The Plot

(Critical Survey of Science Fiction and Fantasy)

In a wealthy estate in the North Country of England, an abusive chimney sweeper, Mr. Grimes, sends his mischievous apprentice, Tom, into a chimney. The boy becomes lost in a labyrinth of interconnected tunnels and eventually exits through the fireplace in a little girl’s bedroom, where he sees (for the first time in his life) pictures of Jesus Christ. The girl, Ellie, wakes up suddenly and screams, prompting Tom to flee through a window. He makes his way to a neighboring town, to the house of the local schoolteacher, who gives him food and a place to sleep. That night, Tom sleepwalks to a stream and in effect drowns himself. In a symbolic baptism, he washes out of his soot-covered body and becomes a water-baby among the fairies.

During the next phase of his transformation, Tom plays in the country stream, tormenting crabs and other water creatures. A storm comes, causing the stream to swell, and Tom follows the other creatures out to sea, where he eventually encounters Ellie and Professor Ptthmllnsprts fishing on the shore. After Tom escapes from their net, Ellie falls and hits her head on a rock. A week later, the fairies carry her away. Meanwhile, Tom discovers a school of water-babies. They introduce him to Mrs. Bedonebyasyoudid, who punishes him for his cruelty to the sea creatures. Later, he meets Madame Doasyouwouldbedoneby, a loving surrogate mother. He steals her candy, however, and his guilt causes prickles to grow on his body. Finally, he is...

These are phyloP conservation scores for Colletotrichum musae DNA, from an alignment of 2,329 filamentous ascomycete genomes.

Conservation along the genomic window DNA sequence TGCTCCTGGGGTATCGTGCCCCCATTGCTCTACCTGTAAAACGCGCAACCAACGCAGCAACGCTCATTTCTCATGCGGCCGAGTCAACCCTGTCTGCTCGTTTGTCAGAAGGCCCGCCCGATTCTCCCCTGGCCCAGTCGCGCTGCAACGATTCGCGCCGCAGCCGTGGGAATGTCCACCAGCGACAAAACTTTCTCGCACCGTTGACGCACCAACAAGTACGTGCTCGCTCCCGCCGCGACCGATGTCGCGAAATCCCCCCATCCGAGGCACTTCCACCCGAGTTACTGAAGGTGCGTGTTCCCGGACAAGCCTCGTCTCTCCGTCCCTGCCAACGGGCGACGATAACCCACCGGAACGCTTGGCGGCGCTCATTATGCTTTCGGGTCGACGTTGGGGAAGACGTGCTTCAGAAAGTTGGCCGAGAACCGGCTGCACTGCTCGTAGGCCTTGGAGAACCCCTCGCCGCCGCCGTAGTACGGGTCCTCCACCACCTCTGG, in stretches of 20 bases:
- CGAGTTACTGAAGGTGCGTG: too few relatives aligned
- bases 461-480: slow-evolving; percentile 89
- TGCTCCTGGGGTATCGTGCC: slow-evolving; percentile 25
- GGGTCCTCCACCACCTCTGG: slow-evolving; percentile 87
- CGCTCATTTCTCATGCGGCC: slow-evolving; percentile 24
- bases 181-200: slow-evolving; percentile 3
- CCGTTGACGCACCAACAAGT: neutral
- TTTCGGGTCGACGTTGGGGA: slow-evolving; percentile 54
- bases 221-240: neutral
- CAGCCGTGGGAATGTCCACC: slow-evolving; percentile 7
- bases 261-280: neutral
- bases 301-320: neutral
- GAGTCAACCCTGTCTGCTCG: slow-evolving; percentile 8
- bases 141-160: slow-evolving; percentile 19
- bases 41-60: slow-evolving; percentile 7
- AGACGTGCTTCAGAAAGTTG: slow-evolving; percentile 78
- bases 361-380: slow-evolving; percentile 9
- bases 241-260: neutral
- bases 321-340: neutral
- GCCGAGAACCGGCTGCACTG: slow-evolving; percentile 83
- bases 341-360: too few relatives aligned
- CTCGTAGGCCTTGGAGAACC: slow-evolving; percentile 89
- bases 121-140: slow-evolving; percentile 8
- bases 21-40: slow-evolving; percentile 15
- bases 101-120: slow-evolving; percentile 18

(The entire section is 451 words.)

The Water-Babies Form and Content

(Survey of Young Adult Fiction)

Charles Kingsley’s The Water-Babies: A Fairy Tale for a Land-Baby is an English Victorian fairy tale that traces the progress of little Tom, a chimney sweep, from a world of filth, poverty, and abuse to an aquatic fantasy world in which he eventually becomes physically and spiritually clean. The first two chapters present Tom’s hard life in the North Country of nineteenth century England. The remaining six chronicle his adventures in the world of the water-babies. While the story itself is told from a third-person omniscient point of view, the narrator continually addresses his young readers directly. “Once upon a time,” he begins, “there was a little chimney-sweep, and his name was Tom. That is a short name, and you have heard it before, so you will not have much trouble remembering it.” Since Kingsley originally wrote The Water-Babies for his youngest child, Grenville, it is not surprising that this parent-to-child approach is maintained throughout. In a playful manner, Kingsley always makes sure that his readers see the point. For example, at the end he states that “we should learn thirty-seven or thirty-nine things” from the tale, but “I am not exactly sure which.” The Water-Babies is essentially a charming fantasy with a serious, consistently developed moral purpose.

The first part of the tale is a sentimental, Dickensian account of a poor orphan facing poverty and danger. Tom’s master, Mr. Grimes, is...

(The entire section is 518 words.)